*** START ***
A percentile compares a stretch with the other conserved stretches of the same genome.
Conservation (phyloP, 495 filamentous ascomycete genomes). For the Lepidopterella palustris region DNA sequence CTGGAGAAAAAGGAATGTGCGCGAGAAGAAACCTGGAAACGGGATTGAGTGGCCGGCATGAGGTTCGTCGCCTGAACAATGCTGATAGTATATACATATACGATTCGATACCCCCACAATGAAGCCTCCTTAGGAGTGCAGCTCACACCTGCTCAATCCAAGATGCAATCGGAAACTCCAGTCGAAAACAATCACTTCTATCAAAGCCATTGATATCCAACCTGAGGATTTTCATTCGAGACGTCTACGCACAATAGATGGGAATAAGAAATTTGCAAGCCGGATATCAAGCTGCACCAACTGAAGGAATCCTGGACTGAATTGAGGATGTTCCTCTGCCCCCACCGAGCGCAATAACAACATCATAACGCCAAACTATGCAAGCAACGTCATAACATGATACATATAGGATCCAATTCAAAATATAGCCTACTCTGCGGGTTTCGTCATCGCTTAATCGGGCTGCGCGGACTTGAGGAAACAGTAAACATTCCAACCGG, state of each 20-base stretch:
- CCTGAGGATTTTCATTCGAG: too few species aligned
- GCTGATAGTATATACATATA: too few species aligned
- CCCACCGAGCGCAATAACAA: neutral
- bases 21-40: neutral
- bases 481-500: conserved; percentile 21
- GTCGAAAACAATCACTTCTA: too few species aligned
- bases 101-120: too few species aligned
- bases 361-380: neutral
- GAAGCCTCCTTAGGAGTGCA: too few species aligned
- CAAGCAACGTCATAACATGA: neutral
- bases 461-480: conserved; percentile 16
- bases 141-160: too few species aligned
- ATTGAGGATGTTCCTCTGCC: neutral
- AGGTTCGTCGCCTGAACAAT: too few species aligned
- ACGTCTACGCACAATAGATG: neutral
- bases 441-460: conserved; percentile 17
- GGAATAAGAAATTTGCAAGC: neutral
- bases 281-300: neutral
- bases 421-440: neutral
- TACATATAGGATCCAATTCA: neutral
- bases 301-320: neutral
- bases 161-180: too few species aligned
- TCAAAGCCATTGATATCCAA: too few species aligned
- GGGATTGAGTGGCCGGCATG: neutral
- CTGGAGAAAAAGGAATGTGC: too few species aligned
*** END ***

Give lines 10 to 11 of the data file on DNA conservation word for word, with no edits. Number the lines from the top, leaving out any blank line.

- bases 361-380: neutral
- GAAGCCTCCTTAGGAGTGCA: too few species aligned